How long will it be before my property is rented?
Compass main aim is to attract the right tenant and will ensure the property is marketed before
it becomes vacant therefore avoiding any long periods where the landlord is without rent.
When the landlord is resident in the UK, it is entirely his or hers responsibility to inform the
Inland Revenue of rental income received, and to pay any tax due. However, where the landlord
is resident outside the UK during a tenancy, under new rules effective from 6th April 1996, unless
an exemption certificate is held, we as landlord’s agents are obliged to retain and forward to the
Inland Revenue on a quarterly basis, an amount equal to the basic rate of income tax from rental
received, less certain expenses. Further information can be obtained from the Inland Revenue
Consent from Lender to Freeholder
If the property to be let is subject to a mortgage or other loan, it is usually necessary for the landlord to obtain permission from the lender. The landlord
must continue to make arrangements for loan repayments as we cannot accept responsibility. If the property is leasehold, you may need to obtain
permission from the Freeholder or managing agent before the property is let.
Important Safety Regulations
The following safety requirements are the responsibility of the owner (the Landlord), and where we are to manage the property, they are also ours as
agents. Therefore to protect all interests we ensure full compliance with the appropriate regulations, at the owner’s expense.
Gas Appliances & Equipment
Annual safety check: Under the Gas Safety (Installation and Use) Regulations 1998 and the Gas Safe Register which came into force 1st April 2009 all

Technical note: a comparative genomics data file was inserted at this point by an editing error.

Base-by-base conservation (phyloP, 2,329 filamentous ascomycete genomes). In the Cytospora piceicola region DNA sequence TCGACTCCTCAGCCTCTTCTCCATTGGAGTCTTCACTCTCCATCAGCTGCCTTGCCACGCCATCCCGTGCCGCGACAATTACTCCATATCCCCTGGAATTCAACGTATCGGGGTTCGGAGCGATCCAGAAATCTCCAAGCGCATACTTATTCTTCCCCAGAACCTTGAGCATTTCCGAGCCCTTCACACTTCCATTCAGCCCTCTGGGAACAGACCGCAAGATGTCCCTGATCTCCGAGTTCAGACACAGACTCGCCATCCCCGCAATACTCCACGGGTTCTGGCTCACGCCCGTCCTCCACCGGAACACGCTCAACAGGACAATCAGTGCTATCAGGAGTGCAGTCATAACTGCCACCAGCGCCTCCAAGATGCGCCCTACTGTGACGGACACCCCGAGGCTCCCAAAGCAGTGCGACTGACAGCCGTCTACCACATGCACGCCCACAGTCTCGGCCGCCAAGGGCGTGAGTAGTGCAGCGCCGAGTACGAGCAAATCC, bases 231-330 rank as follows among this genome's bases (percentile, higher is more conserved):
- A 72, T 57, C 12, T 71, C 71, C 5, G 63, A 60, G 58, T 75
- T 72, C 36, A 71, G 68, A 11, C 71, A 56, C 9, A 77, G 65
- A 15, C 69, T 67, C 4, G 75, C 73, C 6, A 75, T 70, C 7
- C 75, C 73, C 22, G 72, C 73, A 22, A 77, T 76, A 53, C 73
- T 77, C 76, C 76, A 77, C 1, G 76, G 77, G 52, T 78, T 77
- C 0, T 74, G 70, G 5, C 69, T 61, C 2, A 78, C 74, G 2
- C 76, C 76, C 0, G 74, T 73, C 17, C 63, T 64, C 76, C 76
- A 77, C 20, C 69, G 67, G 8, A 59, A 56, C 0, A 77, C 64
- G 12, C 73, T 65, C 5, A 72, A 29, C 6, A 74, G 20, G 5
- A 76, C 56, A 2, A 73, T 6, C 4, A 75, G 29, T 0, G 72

gas appliances and flues in rented accommodation must be checked for safety within 12 months of being installed, and thereafter at least every 12
months by a competent engineer (e.g. Gas Safe Registered).
Copies to tenants: A copy of the safety certificate issued by the engineer must be given to each new tenant before their tenancy commences, or to
each existing tenant within 28 days of the check being carried out.
Electrical Appliances & Equipment
There are several regulations relating to electrical installations, equipment and appliance safety, and these effect landlords and their agents in that
they are ‘supplying in the course of business’. They include the Electrical Equipment (Safety) Regulations 1994, the Plugs and Sockets Regulations 1994,
the 2005 Building Regulations - ‘Part P’, and British Standards BS1363 relating to plugs and sockets. Although with tenanted property there is currently
no specific legal requirement for a qualified electrician to carry out an inspection and issue a safety certificate (as exists in the case of gas appliances),
it is now widely accepted in the letting industry that the only safe way to ensure safety, and to avoid the risk of being accused of neglecting your
‘duty of care’, is to arrange such an inspection and certificate.
Furniture & Furnishings
The Furniture and Furnishings (Fire) (Safety) Regulations 1988 (amended 1989, 1993 & 1996) provide that specific items supplied in the course of letting
property must meet minimum fire resistant standards. The regulations apply to all upholstered furniture, beds, headboards and mattresses, sofa beds,
futons and other convertibles, nursery furniture, garden furniture suitable for use in a dwelling, scatter cushions, pillows, and non-original covers for
furniture. They do not apply to antique furniture or furniture made before 1950, bed clothes including duvets, loose covers for mattresses, pillow cases,
curtains, carpets or sleeping bags. Therefore all relevant items as above must be checked for compliance, and non-compliant items removed from the
From 1st October 2008 the EU Energy Performance of Building Directive (EPBD) mandates that a Landlord must provide an Energy Performance
Certificate (EPC) for new tenants. If you are renting out your property (buy to let), you will need to provide a certificate to any perspective tenant.